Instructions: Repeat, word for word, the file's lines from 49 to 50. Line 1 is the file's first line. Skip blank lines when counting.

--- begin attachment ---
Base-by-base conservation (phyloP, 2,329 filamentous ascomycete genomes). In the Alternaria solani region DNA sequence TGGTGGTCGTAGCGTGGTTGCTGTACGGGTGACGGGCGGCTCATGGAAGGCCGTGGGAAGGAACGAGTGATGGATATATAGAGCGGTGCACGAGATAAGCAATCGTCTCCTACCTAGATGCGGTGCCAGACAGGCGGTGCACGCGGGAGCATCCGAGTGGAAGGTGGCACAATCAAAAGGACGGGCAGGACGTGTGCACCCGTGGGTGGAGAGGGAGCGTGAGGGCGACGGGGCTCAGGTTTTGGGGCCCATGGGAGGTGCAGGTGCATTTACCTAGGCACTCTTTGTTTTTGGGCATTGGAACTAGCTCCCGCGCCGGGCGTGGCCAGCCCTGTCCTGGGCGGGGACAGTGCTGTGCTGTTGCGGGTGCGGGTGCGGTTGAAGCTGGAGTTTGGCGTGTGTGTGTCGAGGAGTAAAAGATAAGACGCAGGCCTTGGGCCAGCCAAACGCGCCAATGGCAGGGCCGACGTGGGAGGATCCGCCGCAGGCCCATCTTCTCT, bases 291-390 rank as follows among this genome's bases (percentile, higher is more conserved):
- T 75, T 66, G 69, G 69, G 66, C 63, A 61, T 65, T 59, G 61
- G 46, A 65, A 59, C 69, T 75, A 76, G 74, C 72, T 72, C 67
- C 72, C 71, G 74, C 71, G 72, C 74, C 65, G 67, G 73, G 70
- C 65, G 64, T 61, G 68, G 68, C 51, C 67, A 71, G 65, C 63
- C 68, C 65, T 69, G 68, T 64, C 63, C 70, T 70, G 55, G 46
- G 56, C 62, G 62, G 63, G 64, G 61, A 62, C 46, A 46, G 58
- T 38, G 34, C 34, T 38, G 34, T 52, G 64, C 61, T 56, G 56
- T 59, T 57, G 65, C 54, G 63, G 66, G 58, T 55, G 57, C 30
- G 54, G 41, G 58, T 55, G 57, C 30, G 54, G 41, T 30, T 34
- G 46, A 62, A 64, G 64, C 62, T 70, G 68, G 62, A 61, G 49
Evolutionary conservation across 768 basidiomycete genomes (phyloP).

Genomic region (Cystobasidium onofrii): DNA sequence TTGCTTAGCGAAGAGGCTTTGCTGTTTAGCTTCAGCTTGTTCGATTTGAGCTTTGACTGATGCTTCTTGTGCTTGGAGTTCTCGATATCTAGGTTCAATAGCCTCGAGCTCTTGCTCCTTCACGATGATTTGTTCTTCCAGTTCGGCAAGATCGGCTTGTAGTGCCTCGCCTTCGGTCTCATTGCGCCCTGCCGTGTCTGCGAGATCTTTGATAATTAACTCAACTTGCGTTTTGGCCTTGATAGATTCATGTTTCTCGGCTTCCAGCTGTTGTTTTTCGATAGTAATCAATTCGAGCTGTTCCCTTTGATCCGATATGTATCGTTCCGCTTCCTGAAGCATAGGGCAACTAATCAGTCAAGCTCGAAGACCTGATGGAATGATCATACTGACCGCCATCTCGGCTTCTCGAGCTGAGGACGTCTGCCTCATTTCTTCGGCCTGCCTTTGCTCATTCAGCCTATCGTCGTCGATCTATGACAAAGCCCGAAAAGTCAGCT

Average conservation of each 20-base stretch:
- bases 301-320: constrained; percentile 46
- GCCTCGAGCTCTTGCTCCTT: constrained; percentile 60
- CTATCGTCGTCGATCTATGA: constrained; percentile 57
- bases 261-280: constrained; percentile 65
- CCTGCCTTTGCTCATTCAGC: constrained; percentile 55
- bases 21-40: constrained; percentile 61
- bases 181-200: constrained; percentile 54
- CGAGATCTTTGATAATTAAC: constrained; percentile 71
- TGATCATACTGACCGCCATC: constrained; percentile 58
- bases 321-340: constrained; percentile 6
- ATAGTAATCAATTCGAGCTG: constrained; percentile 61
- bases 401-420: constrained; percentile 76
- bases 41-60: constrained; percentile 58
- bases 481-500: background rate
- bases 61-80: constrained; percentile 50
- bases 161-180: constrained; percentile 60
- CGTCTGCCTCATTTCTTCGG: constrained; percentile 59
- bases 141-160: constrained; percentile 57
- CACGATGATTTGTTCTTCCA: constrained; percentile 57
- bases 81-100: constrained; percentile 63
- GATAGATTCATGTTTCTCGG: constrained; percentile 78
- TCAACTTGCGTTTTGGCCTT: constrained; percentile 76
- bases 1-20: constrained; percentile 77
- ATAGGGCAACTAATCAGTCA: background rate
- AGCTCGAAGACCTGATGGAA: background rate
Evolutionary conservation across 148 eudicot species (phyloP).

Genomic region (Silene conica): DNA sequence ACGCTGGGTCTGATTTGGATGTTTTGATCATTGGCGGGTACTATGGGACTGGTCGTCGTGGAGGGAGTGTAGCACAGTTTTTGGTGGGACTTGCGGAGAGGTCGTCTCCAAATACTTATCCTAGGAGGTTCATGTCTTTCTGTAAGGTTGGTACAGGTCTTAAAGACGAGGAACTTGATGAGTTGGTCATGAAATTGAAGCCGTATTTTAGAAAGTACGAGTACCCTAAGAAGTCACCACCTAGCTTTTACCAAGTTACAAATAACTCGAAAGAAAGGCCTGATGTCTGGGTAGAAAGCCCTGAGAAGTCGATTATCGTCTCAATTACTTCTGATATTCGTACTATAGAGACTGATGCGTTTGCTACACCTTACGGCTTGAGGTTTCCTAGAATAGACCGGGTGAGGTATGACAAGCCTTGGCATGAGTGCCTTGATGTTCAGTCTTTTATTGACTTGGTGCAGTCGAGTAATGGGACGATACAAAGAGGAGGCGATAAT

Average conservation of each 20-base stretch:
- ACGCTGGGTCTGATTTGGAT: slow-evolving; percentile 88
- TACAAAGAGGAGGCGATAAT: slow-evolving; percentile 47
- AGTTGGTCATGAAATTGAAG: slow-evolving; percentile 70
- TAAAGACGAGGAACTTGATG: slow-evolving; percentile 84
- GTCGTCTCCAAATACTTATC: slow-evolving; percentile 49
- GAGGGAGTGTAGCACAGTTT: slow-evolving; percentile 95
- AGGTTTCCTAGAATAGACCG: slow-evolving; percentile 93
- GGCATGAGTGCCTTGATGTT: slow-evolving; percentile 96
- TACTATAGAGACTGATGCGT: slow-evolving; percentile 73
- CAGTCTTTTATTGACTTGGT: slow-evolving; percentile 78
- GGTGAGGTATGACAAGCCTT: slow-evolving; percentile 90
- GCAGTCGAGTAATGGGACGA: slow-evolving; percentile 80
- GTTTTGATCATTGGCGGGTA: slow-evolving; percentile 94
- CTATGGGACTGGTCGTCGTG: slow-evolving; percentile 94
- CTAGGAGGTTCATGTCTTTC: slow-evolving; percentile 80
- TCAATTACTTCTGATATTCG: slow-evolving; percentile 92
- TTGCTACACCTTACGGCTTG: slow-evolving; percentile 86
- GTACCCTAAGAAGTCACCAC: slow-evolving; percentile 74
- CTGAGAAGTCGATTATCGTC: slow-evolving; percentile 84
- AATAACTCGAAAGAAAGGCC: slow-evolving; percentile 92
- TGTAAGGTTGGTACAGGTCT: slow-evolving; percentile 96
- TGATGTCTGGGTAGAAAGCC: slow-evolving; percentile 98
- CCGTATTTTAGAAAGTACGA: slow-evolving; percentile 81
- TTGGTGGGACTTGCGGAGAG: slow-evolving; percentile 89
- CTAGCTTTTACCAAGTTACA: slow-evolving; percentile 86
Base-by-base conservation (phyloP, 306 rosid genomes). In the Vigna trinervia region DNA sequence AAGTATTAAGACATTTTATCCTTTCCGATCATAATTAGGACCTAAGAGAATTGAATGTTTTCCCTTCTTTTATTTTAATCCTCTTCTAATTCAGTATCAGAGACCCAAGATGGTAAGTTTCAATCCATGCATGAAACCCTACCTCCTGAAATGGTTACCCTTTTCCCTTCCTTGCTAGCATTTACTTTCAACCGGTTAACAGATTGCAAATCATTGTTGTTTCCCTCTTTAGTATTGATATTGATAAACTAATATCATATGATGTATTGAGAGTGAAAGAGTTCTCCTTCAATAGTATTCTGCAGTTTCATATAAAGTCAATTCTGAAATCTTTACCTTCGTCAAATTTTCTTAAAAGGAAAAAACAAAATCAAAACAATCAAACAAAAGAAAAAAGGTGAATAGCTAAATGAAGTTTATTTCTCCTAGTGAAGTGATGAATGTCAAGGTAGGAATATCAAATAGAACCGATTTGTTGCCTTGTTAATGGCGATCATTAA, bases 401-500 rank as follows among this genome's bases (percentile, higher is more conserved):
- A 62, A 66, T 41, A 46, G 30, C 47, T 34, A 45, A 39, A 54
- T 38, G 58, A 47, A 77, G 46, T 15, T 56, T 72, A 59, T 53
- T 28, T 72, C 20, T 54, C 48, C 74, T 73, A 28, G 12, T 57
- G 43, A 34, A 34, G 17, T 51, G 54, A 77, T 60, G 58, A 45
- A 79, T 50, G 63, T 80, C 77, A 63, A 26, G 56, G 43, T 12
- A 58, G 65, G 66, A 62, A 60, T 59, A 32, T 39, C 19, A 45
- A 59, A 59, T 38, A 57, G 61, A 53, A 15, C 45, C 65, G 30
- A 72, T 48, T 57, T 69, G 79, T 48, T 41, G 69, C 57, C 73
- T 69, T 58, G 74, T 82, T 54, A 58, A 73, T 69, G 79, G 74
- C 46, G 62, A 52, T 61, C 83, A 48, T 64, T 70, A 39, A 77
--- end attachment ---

- AGGTTTCCTAGAATAGACCG: slow-evolving; percentile 93
- GGCATGAGTGCCTTGATGTT: slow-evolving; percentile 96